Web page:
Chronic Recurrent Multifocal Osteomyelitis: What is it and how Should it be Treated?

Hermann J Girschick; Christiane Zimmer; Guenter Klaus; Kassa Darge; Anke Dick; Henner Morbach


Nat Clin Pract Rheumatol. 2007;3(12):733-738. 

In This Article

Treatment and Management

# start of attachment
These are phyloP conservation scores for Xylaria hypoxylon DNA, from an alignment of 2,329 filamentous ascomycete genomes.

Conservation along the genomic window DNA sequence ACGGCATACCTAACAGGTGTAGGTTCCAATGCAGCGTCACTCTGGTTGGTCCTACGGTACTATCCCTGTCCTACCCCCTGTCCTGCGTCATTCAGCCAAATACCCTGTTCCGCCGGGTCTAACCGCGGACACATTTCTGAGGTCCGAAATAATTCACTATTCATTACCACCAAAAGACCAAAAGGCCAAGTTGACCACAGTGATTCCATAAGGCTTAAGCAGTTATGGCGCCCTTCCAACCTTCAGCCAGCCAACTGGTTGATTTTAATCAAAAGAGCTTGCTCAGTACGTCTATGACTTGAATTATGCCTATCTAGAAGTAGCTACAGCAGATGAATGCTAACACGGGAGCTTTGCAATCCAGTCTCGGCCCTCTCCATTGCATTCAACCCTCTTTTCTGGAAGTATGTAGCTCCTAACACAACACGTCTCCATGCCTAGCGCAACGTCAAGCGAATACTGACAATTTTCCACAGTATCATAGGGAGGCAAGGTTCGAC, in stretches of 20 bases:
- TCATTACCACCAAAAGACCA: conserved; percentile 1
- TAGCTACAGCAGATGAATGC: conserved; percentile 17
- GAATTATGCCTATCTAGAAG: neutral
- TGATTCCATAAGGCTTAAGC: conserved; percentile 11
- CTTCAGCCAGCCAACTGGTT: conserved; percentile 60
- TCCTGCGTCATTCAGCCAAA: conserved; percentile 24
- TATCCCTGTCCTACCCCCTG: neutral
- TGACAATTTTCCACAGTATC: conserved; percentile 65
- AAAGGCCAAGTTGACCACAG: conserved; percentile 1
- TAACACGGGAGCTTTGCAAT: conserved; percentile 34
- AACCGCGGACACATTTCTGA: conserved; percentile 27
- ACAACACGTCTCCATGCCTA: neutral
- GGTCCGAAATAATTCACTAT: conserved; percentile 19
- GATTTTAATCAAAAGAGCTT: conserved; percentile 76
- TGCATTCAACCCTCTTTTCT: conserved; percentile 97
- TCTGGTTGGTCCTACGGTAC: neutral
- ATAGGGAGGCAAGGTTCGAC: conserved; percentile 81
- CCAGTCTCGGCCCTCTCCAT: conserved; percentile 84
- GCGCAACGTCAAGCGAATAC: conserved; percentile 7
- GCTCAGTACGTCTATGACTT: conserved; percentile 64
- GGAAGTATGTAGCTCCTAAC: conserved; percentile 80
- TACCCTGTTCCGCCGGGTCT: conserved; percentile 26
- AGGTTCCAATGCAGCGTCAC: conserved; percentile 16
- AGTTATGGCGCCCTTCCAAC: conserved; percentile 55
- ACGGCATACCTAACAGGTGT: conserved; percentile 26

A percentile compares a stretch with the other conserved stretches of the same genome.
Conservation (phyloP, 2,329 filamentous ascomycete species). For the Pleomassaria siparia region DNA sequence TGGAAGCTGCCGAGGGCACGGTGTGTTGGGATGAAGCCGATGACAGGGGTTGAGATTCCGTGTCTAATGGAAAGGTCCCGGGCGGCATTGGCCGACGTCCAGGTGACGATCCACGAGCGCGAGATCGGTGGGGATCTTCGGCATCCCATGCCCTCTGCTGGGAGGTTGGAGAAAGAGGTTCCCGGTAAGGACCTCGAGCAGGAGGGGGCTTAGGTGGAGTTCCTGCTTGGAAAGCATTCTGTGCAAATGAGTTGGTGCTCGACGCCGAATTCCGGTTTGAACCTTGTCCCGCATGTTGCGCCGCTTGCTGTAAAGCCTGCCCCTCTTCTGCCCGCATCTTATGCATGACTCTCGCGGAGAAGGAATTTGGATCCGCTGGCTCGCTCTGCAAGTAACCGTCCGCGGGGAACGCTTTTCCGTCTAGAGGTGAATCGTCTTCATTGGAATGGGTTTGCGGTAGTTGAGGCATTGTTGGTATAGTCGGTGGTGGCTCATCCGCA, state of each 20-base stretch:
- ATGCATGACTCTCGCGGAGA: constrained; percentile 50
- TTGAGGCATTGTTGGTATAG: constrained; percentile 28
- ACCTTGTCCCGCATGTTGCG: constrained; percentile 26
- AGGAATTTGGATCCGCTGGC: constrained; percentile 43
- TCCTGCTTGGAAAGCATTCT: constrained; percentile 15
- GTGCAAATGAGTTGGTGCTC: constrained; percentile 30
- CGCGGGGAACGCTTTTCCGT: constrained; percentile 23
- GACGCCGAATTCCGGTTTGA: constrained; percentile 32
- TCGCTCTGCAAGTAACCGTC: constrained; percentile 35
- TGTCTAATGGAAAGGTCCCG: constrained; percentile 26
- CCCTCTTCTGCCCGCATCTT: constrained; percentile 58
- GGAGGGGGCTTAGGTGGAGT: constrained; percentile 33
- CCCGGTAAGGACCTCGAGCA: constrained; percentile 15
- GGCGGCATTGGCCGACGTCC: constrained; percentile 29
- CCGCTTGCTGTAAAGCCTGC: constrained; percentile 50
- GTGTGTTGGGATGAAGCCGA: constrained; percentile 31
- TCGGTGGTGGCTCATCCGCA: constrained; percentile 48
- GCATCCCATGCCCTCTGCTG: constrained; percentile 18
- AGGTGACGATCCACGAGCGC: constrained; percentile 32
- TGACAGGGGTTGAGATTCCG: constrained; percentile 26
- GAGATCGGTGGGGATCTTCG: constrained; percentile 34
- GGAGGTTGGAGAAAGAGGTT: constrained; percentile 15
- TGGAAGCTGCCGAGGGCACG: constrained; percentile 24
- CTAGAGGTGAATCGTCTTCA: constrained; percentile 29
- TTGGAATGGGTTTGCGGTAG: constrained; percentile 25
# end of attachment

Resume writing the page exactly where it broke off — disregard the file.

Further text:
There is a consensus that NSAIDs are beneficial for patients with CNO. Since naproxen is widely used,[4] it is important to recognize pseudoporphyria as a typical side effect of this drug.[20] A considerable number of patients receive antibiotics; however, these agents should be discontinued if the biopsy proves to be sterile. DMARDs, particularly sulfasalazine, are usually considered in patients with frequent relapses or if NSAIDs must be discontinued because of ineffectiveness or adverse effects. Oral glucocorticoids can be used as a bridging agent for a limited period of time or low-dose concomitant treatment. In this patient, the combination of a DMARD and prednisone seemed reasonable because the disease manifestations were severe. If chronic inflammatory bowel disease is present concomitantly with CNO, the treatment strategies must focus on both clinical entities. For CNO, multiple therapies have been used, including immunosuppressants (corticosteroids, methotrexate and TNF blockers,[17])immunomodulators (intravenous immunoglobulins, interferon γ, interferon ∝, colchicine and dapsone) and hyperbaric oxygen, in addition to NSAIDs. A combination of azithromycin, calcitonin and bisphosphonates has also been tried.[21] Bisphosphonates or TNF blockers currently seem to be the next choice if the treatment concept mentioned above is unsuccessful. There is an urgent need for controlled and randomized trials that evaluate treatment strategies and compare their short- and long-term effects.


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